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My father! who, when I had open'd once
Go now, and gather dross, ye sordid minds That covet it; what could
father more? What more could Jove himself, unless he gave His own abode, the heaven, in which he reigns ? More eligible gifts than these were not Apollo's to his son, had they been safe As they were insecure, who made the boy The world's vice-luminary, bade him rule The radiant chariot of the day, and bind To his
young brows his own all-dazzling wreath. I therefore, although last and least, my place Among the learned in the laurel grove Will hold, and where the conqueror's ivy twines,
Henceforth exempt from the unletter'd throng
Detested foes !
But thou ! my father, since to render thanks
TO SALSILLUS, A ROMAN POET, MUCH
The original is written in a measure called Scazon, which signifies limping, and the measure is so denominated, because, though in other respects Iambic, it terminates with a Spondee, and has, consequently, a more tardy movement.
The reader will immediately see that this property of the Latin verse cannot be imitated in English.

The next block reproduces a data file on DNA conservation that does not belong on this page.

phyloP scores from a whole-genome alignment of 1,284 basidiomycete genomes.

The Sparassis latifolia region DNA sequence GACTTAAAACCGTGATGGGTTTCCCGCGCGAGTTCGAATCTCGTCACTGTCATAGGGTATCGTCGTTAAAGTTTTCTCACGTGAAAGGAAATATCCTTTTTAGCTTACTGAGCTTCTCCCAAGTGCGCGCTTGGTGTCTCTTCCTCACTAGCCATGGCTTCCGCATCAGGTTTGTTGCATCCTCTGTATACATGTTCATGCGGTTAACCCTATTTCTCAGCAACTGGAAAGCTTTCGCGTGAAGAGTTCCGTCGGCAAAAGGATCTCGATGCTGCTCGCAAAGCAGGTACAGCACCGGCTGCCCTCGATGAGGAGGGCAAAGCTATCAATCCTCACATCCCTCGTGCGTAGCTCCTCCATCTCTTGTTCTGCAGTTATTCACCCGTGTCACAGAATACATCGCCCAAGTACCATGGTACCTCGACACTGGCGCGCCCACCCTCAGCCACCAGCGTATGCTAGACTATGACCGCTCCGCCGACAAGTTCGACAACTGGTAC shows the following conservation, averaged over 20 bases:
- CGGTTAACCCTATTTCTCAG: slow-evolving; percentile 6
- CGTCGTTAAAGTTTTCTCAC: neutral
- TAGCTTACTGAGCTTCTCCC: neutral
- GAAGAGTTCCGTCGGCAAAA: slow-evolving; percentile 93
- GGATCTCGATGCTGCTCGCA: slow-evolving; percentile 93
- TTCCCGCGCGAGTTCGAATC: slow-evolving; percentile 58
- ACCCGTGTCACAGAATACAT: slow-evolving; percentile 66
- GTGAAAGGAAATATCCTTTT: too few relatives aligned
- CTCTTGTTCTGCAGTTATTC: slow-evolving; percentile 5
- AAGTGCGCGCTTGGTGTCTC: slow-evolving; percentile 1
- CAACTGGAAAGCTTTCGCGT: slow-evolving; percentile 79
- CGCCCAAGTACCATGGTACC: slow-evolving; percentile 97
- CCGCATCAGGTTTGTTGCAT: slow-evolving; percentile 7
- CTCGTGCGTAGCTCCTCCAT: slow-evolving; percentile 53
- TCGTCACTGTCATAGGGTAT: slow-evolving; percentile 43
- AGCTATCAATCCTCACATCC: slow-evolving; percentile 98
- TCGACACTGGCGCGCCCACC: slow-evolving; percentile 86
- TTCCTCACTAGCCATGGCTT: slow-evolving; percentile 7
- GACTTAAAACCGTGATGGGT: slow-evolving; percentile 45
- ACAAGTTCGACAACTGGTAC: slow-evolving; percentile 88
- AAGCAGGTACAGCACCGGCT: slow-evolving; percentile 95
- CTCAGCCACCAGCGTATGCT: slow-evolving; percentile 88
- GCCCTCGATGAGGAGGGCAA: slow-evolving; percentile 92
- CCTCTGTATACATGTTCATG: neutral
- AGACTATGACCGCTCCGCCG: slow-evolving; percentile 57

My halting muse, that dragg'st by choice along
Much good, Salsillus ! and a body free
Health, Hebe's sister, sent us from the skies,
hills that melt With vinous dews, where meek Evander dwelt ! If aught salubrious in your confines grow, Strive which shall soonest heal your poet's woe, That, render'd to the muse he loves, again He may
enchant the meadows with his strain. Numa, reclined in everlasting ease Amid the shade of dark embowering trees, Viewing with eyes of unabated fire His loved Ægeria, shall that strain admire : So soothed, the tumid Tiber shall revere The tombs of kings, nor desolate the year, Shall curb his waters with a friendly rein, And guide them harmless, till they meet the main.
TO GIOVANNI BATTISTA MANSO,
MARQUIS OF VILLA.
MILTON'S ACCOUNT OF MANSO.
Giovanni Battista Manso, Marquis of Villa, is an Italian nobleman of the highest estimation among his countrymen, for genius, literature, and military accomplishments. To him Torquato Tasso addressed his Dialogues on Friendship, for he was much the friend of Tasso, who has also celebrated him
among the other princes of his country, in his poem entitled, Gerusalemme Conquistata, book xx.
Fra cavalier magnanimi, e cortesi,
Risplende il Manso. During the Author's stay at Naples he received at the hands of the Marquis a thousand kind offices and civilities, and, desirous not to appear ungrateful, sent him this poem a short time before his departure from that city.
These verses also to thy praise, the Nine,
page (For thou wast Tasso's friend) from age to age, And, next, the muse consign'd (not unaware How high the charge) Marino to thy care,